How to Grow Corn
Corn is classed as a leaf crop and a warm season crop, it's basically a grass like its fellow rice and wheat. It is a heavy feeder and can be planted with other leaf crops or, as I do, in with the Cucurbits (pumpkins, melons etc). When growing corn, you can either grow it from seed, direct sown, raise it from seed in a glasshouse and transplant it or grow it from seedlings. I grow my corn at the back of my pumpkin bed, planting both at the same time. By the time the pumpkin plants start to spread, the corn plants have grown above and by the time the corn have finished, the pumpkin plants can use the spent corn stalks as support. It is a good idea to successive plant (plant a batch, wait a few weeks, then plant more etc) as each plant generally only produces two or three cobs.
Corn is fertilised by wind, the pollen from the male tassle that develops at the top, dropping down to the female ears where the corn cobs grow. The plants are best grown in "blocks" rather than a long row as this helps improve pollination. I always plant mine no more that 20cm apart. This creates a dense patch, so make sure they aren't completely shading other plants in the same bed. Some wind/air movement is necessary for the pollination, but, on the other had, exposure to gale force winds will result in broken stems, so some protection may be necessary.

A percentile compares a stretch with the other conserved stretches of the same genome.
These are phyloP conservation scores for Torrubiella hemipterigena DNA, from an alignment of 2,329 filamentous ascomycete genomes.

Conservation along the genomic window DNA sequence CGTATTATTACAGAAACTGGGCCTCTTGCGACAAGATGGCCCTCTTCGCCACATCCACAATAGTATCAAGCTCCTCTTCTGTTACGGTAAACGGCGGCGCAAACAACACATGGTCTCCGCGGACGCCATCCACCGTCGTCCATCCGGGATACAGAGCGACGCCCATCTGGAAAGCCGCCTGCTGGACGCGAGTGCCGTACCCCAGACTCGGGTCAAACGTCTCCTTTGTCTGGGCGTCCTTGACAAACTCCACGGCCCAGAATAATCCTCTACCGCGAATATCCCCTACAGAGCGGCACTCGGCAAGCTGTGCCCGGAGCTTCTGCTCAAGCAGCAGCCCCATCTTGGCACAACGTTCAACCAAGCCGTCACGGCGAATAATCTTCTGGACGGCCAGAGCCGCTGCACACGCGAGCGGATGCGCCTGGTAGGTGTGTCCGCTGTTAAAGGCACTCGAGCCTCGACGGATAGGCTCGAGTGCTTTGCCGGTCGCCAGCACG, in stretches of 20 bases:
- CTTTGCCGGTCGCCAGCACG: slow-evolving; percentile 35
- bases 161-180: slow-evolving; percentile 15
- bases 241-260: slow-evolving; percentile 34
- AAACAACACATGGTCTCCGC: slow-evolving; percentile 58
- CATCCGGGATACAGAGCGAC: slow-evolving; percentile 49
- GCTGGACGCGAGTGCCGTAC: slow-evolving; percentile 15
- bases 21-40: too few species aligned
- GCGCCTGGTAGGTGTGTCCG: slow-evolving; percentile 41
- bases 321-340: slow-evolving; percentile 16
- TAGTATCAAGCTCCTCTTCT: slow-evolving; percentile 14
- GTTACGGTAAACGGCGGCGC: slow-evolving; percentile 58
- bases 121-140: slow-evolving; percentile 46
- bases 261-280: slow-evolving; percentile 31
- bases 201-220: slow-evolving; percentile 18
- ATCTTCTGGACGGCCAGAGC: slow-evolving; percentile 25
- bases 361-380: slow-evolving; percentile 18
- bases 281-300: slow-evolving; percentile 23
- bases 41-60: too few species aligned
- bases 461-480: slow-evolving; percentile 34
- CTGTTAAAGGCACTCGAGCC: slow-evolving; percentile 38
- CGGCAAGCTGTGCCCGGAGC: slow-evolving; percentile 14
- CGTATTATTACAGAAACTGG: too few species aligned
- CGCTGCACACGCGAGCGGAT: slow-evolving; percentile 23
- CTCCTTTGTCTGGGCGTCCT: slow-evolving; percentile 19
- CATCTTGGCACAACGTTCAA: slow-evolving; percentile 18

If transplanting seedlings, make sure you plant the seedlings deeper than they have grown in the punnet. Corn plants throw out side aerial roots from the first "joint" of the stem for additional support. As the plants mature and these roots shoot, I build up the mulch, laced with fertliser around the stems. This gives them a good boost as the corn ears form. At this stage, ensure that the plants are regularly watered to ensure nice healthy cobs.
Although many people say the ears are picked when the tassle "hairs" turn brown, but, in my experience this is too early. Make a weekly check after this point, peeling back some of the end cob leaves gently to expose the corn. Squash a kernel and see if the sap is milky. If it is, the cob is ready.
When the cobs are ripe, pick them and eat them fresh with butter and salt or, straight in the freezer! No peeling, no part boiling!
Position: Full Sun, protected from strong winds
Plant: Sow direct in Spring when soil temperatures have increased or in punnets in a greenhouse and transplant at around 10-15cms tall.
Frost Tolerant: No. Heat tolerant: Yes
Feeding: Side dress with blood and bone and a manure with mulch when the aerial roots appear.
Planting group: Leaf crop - can be grown with cucurbit crops.
Pests: Birds, snails and slugs as seedlings, then corn ear worm and aphids as cobs develop.
Harvesting: When the tassles of the cobs turn brown to black, partially peel back the leaves and check the corn. Squash a kernel and it oozes milky sap, the cob is ready. Eat the same day, or see the preserves page.